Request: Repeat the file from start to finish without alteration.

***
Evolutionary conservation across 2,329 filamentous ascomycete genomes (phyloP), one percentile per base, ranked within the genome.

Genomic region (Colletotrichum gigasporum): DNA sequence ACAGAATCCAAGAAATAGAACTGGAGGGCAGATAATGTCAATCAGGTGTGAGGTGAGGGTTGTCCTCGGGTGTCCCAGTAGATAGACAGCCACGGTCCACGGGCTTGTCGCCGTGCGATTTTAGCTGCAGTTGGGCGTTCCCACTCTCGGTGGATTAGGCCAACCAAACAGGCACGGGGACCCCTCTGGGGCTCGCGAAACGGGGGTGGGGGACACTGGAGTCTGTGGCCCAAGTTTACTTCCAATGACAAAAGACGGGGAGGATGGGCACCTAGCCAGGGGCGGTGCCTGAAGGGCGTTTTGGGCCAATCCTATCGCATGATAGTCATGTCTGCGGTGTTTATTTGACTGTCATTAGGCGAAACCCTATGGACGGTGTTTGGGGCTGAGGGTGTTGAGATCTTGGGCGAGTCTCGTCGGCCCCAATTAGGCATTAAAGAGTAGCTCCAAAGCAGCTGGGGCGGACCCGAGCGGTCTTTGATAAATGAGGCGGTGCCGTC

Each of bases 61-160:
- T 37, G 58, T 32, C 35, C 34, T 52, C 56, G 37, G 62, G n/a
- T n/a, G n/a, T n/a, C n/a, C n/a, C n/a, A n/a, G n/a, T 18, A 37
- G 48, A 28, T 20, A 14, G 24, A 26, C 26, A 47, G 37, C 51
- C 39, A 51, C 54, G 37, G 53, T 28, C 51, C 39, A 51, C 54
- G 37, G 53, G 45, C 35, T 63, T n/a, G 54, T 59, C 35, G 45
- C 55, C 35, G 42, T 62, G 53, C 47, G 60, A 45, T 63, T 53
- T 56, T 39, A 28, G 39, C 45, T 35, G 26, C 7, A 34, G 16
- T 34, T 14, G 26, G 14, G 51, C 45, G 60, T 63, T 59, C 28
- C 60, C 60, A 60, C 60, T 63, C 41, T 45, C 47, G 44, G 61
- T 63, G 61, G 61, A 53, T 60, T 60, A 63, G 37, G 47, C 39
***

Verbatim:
Evolutionary conservation across 2,329 filamentous ascomycete genomes (phyloP), one percentile per base, ranked within the genome.

Genomic region (Colletotrichum gigasporum): DNA sequence ACAGAATCCAAGAAATAGAACTGGAGGGCAGATAATGTCAATCAGGTGTGAGGTGAGGGTTGTCCTCGGGTGTCCCAGTAGATAGACAGCCACGGTCCACGGGCTTGTCGCCGTGCGATTTTAGCTGCAGTTGGGCGTTCCCACTCTCGGTGGATTAGGCCAACCAAACAGGCACGGGGACCCCTCTGGGGCTCGCGAAACGGGGGTGGGGGACACTGGAGTCTGTGGCCCAAGTTTACTTCCAATGACAAAAGACGGGGAGGATGGGCACCTAGCCAGGGGCGGTGCCTGAAGGGCGTTTTGGGCCAATCCTATCGCATGATAGTCATGTCTGCGGTGTTTATTTGACTGTCATTAGGCGAAACCCTATGGACGGTGTTTGGGGCTGAGGGTGTTGAGATCTTGGGCGAGTCTCGTCGGCCCCAATTAGGCATTAAAGAGTAGCTCCAAAGCAGCTGGGGCGGACCCGAGCGGTCTTTGATAAATGAGGCGGTGCCGTC

Each of bases 61-160:
- T 37, G 58, T 32, C 35, C 34, T 52, C 56, G 37, G 62, G n/a
- T n/a, G n/a, T n/a, C n/a, C n/a, C n/a, A n/a, G n/a, T 18, A 37
- G 48, A 28, T 20, A 14, G 24, A 26, C 26, A 47, G 37, C 51
- C 39, A 51, C 54, G 37, G 53, T 28, C 51, C 39, A 51, C 54
- G 37, G 53, G 45, C 35, T 63, T n/a, G 54, T 59, C 35, G 45
- C 55, C 35, G 42, T 62, G 53, C 47, G 60, A 45, T 63, T 53
- T 56, T 39, A 28, G 39, C 45, T 35, G 26, C 7, A 34, G 16
- T 34, T 14, G 26, G 14, G 51, C 45, G 60, T 63, T 59, C 28
- C 60, C 60, A 60, C 60, T 63, C 41, T 45, C 47, G 44, G 61
- T 63, G 61, G 61, A 53, T 60, T 60, A 63, G 37, G 47, C 39